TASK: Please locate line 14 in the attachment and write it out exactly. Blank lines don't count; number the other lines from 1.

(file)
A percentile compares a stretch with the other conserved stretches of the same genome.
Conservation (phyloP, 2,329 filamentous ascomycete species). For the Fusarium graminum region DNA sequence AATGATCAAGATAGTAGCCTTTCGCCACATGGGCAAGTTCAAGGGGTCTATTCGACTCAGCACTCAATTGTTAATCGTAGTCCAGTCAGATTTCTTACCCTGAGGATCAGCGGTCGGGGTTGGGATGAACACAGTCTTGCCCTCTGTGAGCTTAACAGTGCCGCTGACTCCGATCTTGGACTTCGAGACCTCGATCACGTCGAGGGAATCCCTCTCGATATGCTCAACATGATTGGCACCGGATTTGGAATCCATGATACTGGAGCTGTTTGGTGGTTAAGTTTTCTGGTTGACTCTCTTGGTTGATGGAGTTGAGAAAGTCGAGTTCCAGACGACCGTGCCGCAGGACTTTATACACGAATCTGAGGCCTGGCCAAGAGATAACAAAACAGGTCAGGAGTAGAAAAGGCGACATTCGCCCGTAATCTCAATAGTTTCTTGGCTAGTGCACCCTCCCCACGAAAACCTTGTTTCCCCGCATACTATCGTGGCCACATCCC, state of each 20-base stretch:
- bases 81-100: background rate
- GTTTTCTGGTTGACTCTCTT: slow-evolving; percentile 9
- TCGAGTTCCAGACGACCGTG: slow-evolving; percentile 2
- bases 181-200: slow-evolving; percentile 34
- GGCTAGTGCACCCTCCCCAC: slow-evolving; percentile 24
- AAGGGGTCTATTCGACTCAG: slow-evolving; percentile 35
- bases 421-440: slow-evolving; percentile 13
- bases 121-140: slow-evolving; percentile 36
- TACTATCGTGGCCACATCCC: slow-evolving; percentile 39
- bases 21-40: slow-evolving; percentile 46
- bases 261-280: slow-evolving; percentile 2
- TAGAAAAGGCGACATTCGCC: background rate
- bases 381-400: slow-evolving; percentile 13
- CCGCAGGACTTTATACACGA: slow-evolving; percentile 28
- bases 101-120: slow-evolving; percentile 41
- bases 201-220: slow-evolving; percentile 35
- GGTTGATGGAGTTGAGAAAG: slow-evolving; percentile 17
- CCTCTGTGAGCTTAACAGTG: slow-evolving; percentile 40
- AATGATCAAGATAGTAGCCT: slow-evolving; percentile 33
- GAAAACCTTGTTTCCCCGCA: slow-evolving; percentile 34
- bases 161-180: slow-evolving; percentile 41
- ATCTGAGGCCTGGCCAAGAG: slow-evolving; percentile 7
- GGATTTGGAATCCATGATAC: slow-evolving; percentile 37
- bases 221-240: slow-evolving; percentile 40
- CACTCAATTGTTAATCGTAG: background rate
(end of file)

- TAGAAAAGGCGACATTCGCC: background rate